Cyber Incident Preparedness for Closing Attorneys

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And what to do if you suspect a compromise

With the increase in wire fraud that is happening in closing offices around the country, our company recently shared two documents that I thought would be beneficial to pass along to all South Carolina dirt lawyers .

The first document is a Public Service Announcement from the FBI dated August 27, 2015 concerning Business Email Compromise (BEC). BEC is defined as a sophisticated scam targeting businesses working with foreign suppliers and businesses that regularly perform wire transfers. Legitimate e-mail accounts are compromised through social engineering and computer intrusion to conduct unauthorized wire transfers.

We have seen this happen in more than one law firm in South Carolina!

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This PSA states that the total number of victims from October 2013 through August 2015 was 8,179 and the total exposed dollar loss was $798,897,959!

The second document was prepared by Linda Grahovec, the Director of Education and Marketing for our company. This document provides two cyber incident checklists, one for use in preparing, and the other for use if your office is attacked.

Here are three pieces of advice for all closing attorneys:

  1. Use an e-mail system that requires two-factor authentication;
  2. Never wire funds based on the content of an e-mail. Always assume e-mail has been compromised, and validate the information by phone. A good practice would be to refrain from sending wiring instructions by e-mail.
  3. If you suspect fraud, contact the bank immediately.

Please remain vigilant! Read everything you can on this topic, and continue to update and guard your systems. One incident could easily put a law firm out of business. Title insurance companies are excellent sources of information and training on these topics! Call on them!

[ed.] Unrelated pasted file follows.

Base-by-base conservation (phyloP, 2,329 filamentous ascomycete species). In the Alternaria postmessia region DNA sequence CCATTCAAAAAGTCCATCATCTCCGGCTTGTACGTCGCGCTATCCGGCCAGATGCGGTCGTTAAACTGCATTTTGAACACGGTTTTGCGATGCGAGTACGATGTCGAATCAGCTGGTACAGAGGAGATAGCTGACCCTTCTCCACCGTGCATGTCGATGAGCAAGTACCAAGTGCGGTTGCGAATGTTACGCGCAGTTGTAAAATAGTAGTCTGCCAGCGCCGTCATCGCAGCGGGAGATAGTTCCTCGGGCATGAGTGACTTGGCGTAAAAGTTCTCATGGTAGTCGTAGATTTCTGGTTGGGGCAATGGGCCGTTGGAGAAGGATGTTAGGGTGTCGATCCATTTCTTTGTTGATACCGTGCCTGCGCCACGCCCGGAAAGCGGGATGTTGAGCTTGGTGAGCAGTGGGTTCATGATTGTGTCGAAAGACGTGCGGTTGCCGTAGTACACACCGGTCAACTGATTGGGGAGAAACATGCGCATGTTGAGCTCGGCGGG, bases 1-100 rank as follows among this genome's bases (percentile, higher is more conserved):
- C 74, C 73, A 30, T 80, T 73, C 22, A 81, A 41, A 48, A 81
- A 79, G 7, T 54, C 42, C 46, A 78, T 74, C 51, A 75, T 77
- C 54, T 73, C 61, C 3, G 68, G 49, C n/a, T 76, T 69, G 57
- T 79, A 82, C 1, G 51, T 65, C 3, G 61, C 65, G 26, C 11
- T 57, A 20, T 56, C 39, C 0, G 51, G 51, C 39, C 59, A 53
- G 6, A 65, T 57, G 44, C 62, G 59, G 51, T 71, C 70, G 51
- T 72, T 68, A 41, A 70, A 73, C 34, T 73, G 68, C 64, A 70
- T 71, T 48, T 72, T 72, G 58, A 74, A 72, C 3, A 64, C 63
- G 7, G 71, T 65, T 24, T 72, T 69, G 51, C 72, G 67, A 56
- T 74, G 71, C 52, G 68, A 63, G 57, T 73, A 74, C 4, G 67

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FHA Settlement Certification Will Require Tweaking After October 3

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FHA answers a FAQ; it doesn’t officially change the certification

The Federal Housing Administration (FHA) released a new settlement certification this summer in anticipation of the implementation of the TRID rules on October 3. The new certification is intended to replace FHA’s current addendum to the HUD-1 Settlement Statement and will be used for the new Closing Disclosures once the TRID rules become effective.

The new certification reads:

“To the best of my knowledge, the Closing Disclosure which I have prepared is a true and accurate account of the funds which were (i) received, or (ii) paid outside closing, and the funds received have been or will be disbursed by the undersigned as part of the settlement of this transaction. I further certify that I have obtained the above certifications which were executed by the borrower(s) and seller(s) as indicated.”

Please note that the new certification contains the language “which I have prepared”.  As we have all heard by now, many of the large lenders have indicated that settlement agents will not prepare the Closing Disclosures to be delivered to borrowers. Because of the perceived liability, several of the larger lenders have announced that they will prepare the deliver borrowers’ Closing Disclosures.

frustrated man paperworkSettlement agents (closing attorneys in South Carolina) will prepare and deliver sellers’ Closing Disclosures in all cases and will prepare the borrowers’ forms for the smaller lenders who are not taking the responsibility internally.

American Land Title Association reached out to FHA, the Mortgage Bankers Association and individual lenders to inform them that the new certification would be inaccurate in the cases where the lender prepares the Closing Disclosure.  FHA did not revise its certification, but, in connection with issuing an additional 120 new FAQs to its Single-Family Handbook Frequently Asked Questions, it answered the following question this month:

FAQ 347:

Q: “The Model Settlement Certification requires the Settlement Agent certifying that he or she has prepared the Closing Disclosure but the CFPB’s requirements for issuing the new TRID Closing Disclosure will make this unlikely to be the case. Should the Settlement Agent sign the form anyway?”